Practice Implications

    Response to families where there was domestic violence or substance misuse

    Police and health were the main sources of referral

    The volume of referrals from the police concerning domestic violence was sometimes overwhelming for social care agencies

    Parents were not always informed of the referral – though the police and health usually did inform the families of the referral

    A quarter of the sample children were living in families where there were both domestic violence and parental substance misuse

    Parenting capacity was severely affected in 71% in these particular families

    Less than half the initial assessments were completed in the required time

    While some, as one would expect, led to no further action, three quarters of the cases resulted in some service delivery – in some cases a range of services

    Following an initial assessment, one in five cases where there was evidence of domestic violence was referred to a domestic violence team, and over a quarter where there was evidence of parental substance misuse were referred to services for substance misuse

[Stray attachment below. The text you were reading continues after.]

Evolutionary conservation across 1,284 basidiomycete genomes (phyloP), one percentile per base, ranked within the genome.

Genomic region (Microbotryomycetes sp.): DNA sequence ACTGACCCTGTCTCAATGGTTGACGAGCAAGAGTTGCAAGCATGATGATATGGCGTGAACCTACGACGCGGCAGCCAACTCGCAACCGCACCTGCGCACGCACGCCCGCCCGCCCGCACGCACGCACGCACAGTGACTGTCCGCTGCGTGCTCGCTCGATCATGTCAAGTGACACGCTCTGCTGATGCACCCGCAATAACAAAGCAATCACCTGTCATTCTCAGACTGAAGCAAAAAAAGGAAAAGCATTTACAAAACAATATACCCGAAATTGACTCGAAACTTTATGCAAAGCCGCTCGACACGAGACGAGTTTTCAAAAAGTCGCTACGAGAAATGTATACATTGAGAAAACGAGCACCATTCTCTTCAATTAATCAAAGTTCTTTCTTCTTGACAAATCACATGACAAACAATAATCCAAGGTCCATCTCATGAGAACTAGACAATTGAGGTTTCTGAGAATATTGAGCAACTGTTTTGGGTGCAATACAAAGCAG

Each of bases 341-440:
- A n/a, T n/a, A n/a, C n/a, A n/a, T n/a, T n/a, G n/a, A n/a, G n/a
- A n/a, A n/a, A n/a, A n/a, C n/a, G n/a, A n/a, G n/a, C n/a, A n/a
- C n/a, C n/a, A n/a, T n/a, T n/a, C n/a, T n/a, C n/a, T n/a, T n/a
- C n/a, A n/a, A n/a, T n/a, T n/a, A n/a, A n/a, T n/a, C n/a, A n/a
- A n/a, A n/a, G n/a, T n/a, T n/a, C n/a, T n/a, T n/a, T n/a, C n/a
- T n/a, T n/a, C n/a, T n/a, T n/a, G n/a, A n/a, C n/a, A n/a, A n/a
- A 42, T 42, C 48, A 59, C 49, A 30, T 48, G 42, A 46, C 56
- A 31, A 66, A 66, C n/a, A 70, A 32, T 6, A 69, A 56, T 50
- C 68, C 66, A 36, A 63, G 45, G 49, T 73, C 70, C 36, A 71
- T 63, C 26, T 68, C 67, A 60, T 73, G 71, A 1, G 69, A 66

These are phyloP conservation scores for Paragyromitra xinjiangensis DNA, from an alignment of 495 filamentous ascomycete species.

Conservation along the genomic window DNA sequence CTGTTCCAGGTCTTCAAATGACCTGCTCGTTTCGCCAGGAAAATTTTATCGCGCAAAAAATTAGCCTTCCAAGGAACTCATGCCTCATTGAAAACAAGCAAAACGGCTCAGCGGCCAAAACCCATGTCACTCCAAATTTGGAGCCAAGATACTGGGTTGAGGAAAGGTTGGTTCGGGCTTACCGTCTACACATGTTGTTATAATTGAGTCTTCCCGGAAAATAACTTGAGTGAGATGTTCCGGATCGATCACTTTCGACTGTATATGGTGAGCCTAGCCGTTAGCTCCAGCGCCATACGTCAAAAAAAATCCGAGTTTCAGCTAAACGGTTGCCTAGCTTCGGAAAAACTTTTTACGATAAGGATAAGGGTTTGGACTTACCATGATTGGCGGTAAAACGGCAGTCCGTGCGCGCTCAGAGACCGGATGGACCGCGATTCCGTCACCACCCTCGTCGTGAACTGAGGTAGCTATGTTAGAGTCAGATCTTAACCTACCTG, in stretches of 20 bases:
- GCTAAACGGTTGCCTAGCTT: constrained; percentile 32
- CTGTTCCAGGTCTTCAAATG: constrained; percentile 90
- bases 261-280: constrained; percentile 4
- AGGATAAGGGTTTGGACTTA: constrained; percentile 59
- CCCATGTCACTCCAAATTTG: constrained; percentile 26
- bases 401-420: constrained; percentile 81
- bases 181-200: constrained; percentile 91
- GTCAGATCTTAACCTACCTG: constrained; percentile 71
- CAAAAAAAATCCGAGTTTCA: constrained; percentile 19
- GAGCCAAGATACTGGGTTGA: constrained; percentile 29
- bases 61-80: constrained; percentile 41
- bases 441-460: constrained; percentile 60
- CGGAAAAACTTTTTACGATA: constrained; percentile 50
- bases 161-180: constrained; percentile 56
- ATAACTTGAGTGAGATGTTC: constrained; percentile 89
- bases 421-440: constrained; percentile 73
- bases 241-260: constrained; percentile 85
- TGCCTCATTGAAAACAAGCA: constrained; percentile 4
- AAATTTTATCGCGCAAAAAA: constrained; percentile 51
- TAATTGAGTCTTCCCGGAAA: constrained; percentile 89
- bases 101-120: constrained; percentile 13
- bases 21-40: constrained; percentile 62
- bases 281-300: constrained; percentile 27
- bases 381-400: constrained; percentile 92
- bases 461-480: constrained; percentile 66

A core assessment was carried out in just over a quarter of the cases.


    What improves the chances of effective inter-agency practice?

    Understanding and respecting the roles and responsibilities of other services

    Good communication

    Regular contact and meetings

    Common priorities

    Joint training

    Knowing what services are available and whom to contact

    Clear guidelines and procedures for working together

    What would make a difference to parents?

    Paying attention to ensuring that families understand what is happening and consult them through the process of assessment planning and review

     A more honest, open and respectful approach

    Longer-term service provision

    Linking effectively with other service providers.

     

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